I just said this to a friend:

Ecce in hac pagina vox Iohannis Ørbergii capitula a primo usque ad decimum Linguae Latinae Per Se Illustratae legentis:


I've got the genitive Linguae Latinae modifying capitula in between the genitive Iohannis Ørbergii and its modifier legentis. Can you…do that?


1 Answer 1


If you're asking if you can nest genitives, of course you can. This particular one is a bit extreme, and sounds more poetical to me, but the practice is fine. Compare Cicero's Republic 1.13.10:

unius aetatis clarissimorum ac sapientissimorum nostrae civitatis virorum disputatio repetenda memoria est.

Here, clarissimorum ac sapientissimorum modify virorum, with nostrae civitatis in the middle: "the most distinguished and wisest men of our commonwealth."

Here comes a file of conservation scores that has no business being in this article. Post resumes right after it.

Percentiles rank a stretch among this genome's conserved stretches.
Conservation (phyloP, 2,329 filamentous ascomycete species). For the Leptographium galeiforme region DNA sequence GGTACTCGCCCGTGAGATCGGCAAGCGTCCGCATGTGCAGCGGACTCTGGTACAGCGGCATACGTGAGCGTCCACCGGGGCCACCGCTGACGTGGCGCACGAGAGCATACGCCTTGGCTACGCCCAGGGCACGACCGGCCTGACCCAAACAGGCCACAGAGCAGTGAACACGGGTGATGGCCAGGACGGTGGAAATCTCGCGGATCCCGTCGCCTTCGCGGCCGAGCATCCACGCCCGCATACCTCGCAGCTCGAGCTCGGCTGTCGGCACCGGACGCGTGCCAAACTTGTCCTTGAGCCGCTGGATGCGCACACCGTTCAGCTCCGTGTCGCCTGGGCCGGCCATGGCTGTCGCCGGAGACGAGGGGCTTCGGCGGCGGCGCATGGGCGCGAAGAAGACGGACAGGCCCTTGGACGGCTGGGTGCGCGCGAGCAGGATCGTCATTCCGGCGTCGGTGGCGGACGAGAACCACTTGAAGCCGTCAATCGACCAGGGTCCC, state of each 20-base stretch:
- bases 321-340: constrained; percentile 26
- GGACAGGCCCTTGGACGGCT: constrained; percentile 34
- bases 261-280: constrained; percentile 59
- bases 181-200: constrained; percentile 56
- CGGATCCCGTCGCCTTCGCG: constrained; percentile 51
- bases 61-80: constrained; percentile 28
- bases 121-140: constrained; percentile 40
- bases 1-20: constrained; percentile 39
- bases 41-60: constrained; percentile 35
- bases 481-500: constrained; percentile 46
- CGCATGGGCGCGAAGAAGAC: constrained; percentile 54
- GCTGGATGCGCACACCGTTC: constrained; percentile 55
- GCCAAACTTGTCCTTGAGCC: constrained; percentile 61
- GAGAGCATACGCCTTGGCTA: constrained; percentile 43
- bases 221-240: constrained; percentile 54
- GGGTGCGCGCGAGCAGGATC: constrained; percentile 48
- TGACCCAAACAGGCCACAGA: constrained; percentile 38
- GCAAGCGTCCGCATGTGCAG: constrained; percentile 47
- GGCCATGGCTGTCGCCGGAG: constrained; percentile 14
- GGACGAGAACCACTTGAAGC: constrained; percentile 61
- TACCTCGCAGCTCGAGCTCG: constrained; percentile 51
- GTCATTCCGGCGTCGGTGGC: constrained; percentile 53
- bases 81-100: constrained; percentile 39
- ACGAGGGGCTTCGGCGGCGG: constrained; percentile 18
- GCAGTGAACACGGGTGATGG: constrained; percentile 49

In Greek, I've seen the nesting encompass quite a lot, too, and in poetry it's not uncommon to see some examples on the extreme side.

  • 1
    That's a lot of genitives! I was thinking that it's still disambiguated by number and gender (the -orum adjectives can't modify civitatis), but wait—isn't there a third layer of nesting here? That is, does unius aetatis modify virorum (as genitive of genitive, not adjective modifying genitive)?
    – Ben Kovitz
    Commented Nov 27, 2017 at 3:31

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